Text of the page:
Why don't you think soaring oil, grains, or commodities prices are the next bubble?
These prices do not constitute bubbles. They simply constitute the repricing of goods to reflect the diminished value of our money. The way you can tell there's not a bubble is that these markets are clearing. People are buying food and eating it. They're buying gasoline and using it. Speculators aren't buying gasoline and warehousing it in big facilities because they think the price is going to go up. At the same time, we've increased the supply of money dramatically, and the Fed is increasing it even faster now to deal with the bursting of the housing bubble. The only thing that can happen is for prices of commodities to rise to reflect the equilibrium of a greater supply of money. It's not even that oil prices are going up. Oil prices are staying the same. What's happening is the value of money is diminishing, so we need more units of currency to buy the same amount of oil or wheat or corn or whatever.
How about some predictions?
I think the stock market is headed lower. Gold is going to be $1,200 to $1,500 by the end of the year. That puts the Dow at a less-than-10-to-1 price ratio to gold. Right now, it's about 13 to 1. That's another 30 percent drop in the real value of stocks by the end of the year if you price them in gold. The Dow was worth 43 ounces of gold in 2000. It'll get to 10 by the end of the year and continue to fall from there.
Oil prices had a pretty big run and might not make more headway by the end of the year. But we could see $150 to $200 next year. I don't think oil will hit $250 because there will be enough destruction of demand in the United States to keep it from doubling. The big problem for us is if the Chinese substantially allow their currency to rise. It could increase at least fivefold against the dollar over the span of a year or two. That reduces the price of oil by 80 percent for 1.3 billion Chinese. Consumption would go through the roof, and that will drive prices through the roof for us.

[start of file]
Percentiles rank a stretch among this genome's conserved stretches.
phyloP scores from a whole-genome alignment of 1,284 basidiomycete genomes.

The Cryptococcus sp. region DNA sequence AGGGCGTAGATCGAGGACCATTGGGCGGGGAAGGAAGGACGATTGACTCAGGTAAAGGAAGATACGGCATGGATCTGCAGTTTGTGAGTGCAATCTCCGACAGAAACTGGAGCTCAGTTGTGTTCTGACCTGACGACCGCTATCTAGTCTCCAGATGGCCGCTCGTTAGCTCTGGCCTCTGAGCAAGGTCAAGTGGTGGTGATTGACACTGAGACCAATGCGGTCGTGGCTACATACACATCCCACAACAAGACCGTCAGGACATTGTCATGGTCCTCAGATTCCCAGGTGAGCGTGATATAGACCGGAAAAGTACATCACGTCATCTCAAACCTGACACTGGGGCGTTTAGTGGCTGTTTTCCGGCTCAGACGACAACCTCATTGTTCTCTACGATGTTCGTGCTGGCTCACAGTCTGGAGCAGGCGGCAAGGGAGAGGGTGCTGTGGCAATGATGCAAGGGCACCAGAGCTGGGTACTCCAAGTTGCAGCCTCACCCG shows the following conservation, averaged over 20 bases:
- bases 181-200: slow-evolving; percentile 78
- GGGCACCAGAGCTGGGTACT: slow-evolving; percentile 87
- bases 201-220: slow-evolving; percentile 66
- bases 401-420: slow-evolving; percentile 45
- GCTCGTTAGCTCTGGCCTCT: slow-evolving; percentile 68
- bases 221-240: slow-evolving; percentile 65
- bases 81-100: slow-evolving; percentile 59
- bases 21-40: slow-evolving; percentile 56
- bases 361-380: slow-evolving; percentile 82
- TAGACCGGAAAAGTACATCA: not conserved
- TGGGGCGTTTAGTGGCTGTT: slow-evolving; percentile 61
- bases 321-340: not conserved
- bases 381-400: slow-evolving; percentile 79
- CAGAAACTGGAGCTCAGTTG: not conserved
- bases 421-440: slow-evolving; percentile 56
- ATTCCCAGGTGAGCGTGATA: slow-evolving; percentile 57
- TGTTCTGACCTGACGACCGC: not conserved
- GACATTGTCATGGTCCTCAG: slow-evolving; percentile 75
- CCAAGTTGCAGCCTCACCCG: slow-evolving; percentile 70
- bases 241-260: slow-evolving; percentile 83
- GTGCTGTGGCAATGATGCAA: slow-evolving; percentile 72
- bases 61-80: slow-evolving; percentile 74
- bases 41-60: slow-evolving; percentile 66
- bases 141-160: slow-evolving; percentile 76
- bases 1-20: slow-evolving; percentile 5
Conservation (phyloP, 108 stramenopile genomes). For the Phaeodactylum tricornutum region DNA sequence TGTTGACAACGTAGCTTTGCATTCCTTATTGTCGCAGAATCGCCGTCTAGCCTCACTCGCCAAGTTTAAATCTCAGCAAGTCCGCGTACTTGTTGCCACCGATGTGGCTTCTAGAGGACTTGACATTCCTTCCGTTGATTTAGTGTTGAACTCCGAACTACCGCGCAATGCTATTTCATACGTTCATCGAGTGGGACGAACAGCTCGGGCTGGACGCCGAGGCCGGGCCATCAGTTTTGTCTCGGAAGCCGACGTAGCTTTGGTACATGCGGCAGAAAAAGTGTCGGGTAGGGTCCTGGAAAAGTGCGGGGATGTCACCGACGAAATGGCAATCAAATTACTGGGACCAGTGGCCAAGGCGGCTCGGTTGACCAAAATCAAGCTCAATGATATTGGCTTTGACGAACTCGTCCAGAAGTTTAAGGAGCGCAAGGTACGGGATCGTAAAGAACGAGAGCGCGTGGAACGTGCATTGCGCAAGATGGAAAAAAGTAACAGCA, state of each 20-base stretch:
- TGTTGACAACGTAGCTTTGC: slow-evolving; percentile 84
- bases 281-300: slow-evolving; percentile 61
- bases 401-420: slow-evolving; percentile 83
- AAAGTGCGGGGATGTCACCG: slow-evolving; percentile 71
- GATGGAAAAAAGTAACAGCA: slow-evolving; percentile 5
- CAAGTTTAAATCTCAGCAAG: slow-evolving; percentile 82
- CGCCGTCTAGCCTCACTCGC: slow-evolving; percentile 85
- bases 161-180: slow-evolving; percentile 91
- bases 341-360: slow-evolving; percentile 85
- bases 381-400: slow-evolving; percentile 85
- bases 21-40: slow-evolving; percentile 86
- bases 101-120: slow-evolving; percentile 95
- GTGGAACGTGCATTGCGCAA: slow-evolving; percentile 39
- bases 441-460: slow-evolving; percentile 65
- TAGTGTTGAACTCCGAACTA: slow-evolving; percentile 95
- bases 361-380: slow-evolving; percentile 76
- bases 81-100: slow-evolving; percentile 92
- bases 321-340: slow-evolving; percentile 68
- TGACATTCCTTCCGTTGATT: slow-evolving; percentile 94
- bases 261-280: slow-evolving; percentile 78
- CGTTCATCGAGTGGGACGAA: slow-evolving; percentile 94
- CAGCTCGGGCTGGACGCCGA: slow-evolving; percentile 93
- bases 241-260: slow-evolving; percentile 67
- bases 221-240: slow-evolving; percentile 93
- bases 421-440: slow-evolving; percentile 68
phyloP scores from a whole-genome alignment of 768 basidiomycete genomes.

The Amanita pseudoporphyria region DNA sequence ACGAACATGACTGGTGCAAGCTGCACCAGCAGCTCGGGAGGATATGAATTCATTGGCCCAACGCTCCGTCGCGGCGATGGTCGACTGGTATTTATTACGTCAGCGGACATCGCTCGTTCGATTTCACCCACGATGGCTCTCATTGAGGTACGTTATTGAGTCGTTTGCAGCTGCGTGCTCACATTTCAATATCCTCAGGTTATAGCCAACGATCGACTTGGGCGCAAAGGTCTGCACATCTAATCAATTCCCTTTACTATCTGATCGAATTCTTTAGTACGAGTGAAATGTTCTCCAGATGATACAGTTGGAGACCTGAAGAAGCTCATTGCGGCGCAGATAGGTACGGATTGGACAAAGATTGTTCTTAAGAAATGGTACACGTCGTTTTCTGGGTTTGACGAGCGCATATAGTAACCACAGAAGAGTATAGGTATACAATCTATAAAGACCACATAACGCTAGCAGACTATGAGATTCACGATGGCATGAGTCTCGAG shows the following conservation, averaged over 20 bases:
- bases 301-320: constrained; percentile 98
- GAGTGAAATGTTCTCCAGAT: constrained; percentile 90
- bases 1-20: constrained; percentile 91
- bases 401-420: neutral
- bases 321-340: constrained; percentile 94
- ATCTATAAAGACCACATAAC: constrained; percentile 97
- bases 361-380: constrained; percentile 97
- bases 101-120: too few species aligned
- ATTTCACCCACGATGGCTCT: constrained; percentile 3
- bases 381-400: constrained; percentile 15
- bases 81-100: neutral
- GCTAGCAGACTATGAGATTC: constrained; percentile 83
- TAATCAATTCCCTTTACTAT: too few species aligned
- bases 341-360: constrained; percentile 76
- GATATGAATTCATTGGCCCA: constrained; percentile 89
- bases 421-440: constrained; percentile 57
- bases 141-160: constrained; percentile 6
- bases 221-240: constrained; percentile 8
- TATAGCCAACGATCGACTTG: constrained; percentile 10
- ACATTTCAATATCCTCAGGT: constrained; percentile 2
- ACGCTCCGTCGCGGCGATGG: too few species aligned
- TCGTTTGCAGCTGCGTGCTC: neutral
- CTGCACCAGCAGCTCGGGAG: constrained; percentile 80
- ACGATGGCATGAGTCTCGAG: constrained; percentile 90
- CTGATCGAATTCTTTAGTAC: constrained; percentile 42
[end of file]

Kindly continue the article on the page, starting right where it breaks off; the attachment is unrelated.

At a minimum, the dollar will lose another 40 to 50 percent of its value. I'm confident that by next year we'll see more aggressive movements to abandon the dollar by the [Persian] Gulf region and by the Asian bloc. That's where the stuff really hits the fan.
You're a Ron Paul adviser. He's out of contention, so who wins the election, and what happens then?
The Obama presidency will be like the Jimmy Carter presidency on steroids. I'm pretty sure it's Obama because the economy will be so bad into the election that as damaged a candidate as the guy is, I don't think a Republican could beat him. I think Ron Paul could've had a slim chance because he was different enough.
So how bad do you think this economy will get?
The other problem we'll have during those years is civil [unrest]. There will be a big increase in crime. People are going to be hungry. People are going to be cold. There's a sense of entitlement in this country, and when a lot of people used to having things suddenly don't, everybody looks for someone to blame.
We're going through a very rough period in our history. In many ways, it's going to be worse than the Depression.